A defining moment

Garry oak is a transitional species, with trees growing into California

Underlying what Kristen Miskelly regurgitates about threatened species and the EDPA in your Oct. 9 issue is an erroneous definition of species.

Note her “in our region” qualifier to Garry oak ecosystems – as though what grows nearby on the south side of the Strait of Juan de Fuca are not Garry oaks. Indeed, those trees grow south into California, they are common in the middle of their range (Oregon, according to the Canadian government’s SARA database).

Miskelly omits that many of the Garry oak meadow and savannah configurations were created by humans several hundred years ago. They felled trees with fire to create open areas and interface shrubbery on the periphery. That fostered growth of plants, birds and animals that they harvested for food, clothing and shelter. But worshippers of Garry oaks include the result of that  early farming in what they claim are threatened ecosystems, while attacking later human activity.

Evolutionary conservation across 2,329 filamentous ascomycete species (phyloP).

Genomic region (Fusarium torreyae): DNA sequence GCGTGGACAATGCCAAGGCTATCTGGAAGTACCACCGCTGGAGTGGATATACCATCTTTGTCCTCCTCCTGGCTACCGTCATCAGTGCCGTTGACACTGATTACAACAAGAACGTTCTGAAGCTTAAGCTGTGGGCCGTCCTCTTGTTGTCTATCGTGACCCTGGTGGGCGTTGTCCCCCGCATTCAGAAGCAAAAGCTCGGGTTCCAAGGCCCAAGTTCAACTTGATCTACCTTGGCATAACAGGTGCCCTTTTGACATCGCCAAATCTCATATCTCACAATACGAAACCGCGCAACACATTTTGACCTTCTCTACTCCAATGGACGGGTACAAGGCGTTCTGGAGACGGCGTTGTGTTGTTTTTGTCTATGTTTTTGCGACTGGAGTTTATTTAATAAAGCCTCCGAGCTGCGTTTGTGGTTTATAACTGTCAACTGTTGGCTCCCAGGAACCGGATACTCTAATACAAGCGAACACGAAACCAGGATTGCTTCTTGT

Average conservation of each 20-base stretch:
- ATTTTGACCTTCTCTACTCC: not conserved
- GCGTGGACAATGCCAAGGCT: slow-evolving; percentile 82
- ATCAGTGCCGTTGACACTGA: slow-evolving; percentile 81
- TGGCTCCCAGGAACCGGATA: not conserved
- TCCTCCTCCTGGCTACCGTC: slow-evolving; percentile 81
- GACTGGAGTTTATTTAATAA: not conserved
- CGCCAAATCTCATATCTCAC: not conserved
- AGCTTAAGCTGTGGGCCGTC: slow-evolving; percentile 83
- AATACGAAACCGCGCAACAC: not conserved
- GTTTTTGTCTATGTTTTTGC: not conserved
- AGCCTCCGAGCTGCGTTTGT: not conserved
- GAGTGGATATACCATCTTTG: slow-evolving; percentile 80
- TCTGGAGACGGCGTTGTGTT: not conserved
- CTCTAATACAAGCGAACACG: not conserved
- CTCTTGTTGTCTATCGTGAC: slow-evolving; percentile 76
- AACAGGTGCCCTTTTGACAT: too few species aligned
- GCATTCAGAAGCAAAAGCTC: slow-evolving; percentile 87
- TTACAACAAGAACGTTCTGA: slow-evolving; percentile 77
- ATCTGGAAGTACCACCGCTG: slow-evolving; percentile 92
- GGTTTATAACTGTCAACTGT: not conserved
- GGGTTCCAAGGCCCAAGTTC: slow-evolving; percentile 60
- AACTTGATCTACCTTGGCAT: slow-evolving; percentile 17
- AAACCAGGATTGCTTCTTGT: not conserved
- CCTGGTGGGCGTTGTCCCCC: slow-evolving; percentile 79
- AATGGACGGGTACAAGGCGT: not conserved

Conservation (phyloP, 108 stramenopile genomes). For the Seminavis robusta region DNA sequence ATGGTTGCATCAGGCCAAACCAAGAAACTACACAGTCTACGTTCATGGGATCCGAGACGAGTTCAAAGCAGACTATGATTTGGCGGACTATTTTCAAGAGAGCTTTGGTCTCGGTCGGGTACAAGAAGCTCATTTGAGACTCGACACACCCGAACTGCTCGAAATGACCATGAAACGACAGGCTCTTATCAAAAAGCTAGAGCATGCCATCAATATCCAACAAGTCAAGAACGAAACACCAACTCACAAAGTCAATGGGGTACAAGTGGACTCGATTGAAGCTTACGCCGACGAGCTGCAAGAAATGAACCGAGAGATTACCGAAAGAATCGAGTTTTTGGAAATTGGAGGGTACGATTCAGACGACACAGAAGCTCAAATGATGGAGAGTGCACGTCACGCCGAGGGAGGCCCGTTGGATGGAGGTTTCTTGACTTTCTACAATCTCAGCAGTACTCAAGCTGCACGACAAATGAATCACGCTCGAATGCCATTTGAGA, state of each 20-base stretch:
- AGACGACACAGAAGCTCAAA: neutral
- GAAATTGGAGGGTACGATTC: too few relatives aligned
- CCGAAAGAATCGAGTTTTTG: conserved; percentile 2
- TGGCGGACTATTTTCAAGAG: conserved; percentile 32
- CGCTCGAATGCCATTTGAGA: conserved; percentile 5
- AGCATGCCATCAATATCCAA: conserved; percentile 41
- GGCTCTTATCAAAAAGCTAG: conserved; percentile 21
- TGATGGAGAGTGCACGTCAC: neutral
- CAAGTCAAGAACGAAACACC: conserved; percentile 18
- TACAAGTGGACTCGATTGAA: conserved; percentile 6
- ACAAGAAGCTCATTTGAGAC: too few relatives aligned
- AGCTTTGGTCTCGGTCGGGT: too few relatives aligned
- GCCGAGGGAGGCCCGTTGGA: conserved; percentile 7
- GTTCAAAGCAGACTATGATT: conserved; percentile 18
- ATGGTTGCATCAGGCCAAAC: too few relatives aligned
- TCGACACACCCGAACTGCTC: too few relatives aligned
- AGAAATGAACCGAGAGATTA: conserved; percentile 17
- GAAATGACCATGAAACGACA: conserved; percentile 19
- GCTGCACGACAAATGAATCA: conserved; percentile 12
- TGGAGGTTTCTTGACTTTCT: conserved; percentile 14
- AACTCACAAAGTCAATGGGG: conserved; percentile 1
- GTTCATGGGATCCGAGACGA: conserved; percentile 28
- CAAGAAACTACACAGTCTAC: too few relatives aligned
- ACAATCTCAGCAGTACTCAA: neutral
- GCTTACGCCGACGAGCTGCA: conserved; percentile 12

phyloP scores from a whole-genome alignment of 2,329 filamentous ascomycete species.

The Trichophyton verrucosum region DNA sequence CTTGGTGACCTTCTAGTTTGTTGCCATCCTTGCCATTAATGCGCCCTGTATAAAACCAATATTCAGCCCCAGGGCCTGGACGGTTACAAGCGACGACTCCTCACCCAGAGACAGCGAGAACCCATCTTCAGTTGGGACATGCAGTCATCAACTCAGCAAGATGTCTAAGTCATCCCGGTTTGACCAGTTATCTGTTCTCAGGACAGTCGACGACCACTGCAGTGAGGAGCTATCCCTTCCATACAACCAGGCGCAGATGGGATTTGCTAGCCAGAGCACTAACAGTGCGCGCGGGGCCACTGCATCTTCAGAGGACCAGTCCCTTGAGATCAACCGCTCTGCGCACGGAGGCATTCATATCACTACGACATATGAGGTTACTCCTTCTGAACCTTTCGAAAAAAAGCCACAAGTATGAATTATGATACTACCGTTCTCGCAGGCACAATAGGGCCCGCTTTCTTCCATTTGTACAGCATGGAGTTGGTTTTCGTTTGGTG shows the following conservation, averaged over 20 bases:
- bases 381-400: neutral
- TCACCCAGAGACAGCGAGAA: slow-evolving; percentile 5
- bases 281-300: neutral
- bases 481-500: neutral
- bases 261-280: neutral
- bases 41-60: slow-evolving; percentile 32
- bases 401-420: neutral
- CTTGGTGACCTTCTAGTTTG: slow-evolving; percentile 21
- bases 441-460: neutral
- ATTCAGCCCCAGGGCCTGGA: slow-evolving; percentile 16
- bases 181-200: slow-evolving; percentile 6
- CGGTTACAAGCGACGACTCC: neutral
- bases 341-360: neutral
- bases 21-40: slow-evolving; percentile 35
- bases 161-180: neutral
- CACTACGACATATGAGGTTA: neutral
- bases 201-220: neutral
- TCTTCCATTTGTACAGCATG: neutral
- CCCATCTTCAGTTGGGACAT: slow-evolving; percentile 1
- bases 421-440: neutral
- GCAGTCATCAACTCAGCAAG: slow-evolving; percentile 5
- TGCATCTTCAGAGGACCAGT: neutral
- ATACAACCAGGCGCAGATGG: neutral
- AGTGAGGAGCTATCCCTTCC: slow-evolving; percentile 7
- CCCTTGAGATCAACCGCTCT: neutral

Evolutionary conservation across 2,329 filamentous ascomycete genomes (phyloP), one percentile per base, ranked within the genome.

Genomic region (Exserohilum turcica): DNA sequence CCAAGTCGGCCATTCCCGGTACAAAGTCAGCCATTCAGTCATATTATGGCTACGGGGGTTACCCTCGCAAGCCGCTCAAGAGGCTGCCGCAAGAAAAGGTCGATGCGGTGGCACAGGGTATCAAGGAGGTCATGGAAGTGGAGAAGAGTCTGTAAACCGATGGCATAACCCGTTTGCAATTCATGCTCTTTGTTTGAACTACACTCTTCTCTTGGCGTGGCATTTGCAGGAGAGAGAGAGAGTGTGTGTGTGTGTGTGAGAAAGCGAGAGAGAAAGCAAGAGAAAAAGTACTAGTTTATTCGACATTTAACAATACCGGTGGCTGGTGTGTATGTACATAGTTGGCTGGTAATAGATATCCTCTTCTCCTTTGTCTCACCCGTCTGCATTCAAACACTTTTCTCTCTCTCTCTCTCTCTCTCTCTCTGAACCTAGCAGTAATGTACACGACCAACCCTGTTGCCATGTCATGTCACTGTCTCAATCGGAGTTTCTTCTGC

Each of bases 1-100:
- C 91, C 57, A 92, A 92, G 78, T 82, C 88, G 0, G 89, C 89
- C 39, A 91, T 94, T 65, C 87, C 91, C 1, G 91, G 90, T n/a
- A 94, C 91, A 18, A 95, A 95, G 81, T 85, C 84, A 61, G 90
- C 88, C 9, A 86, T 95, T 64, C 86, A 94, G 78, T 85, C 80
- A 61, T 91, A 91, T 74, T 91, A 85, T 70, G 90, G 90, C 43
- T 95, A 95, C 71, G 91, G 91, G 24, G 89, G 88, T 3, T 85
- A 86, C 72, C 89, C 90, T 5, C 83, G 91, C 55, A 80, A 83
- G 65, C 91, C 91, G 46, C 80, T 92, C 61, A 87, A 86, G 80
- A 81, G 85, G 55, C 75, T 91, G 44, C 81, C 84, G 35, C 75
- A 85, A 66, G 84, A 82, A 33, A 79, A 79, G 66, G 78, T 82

Miskelly also omits that Garry oak is a transitional species, normally supplanted by Douglas fir as happened in Metchosin. Tribal farmers prevented that by periodically burning open areas, which eliminated new trees.

Kristen Miskelly bashes Mayor Atwell, but I think she should look in her mirror and ask why she thinks that species stop at a line on a piece of paper, why she is paranoid about criticism, and why she uses a false definition of species  to promote taking away what people have earned.

Keith Sketchley

 

Saanich

 

 

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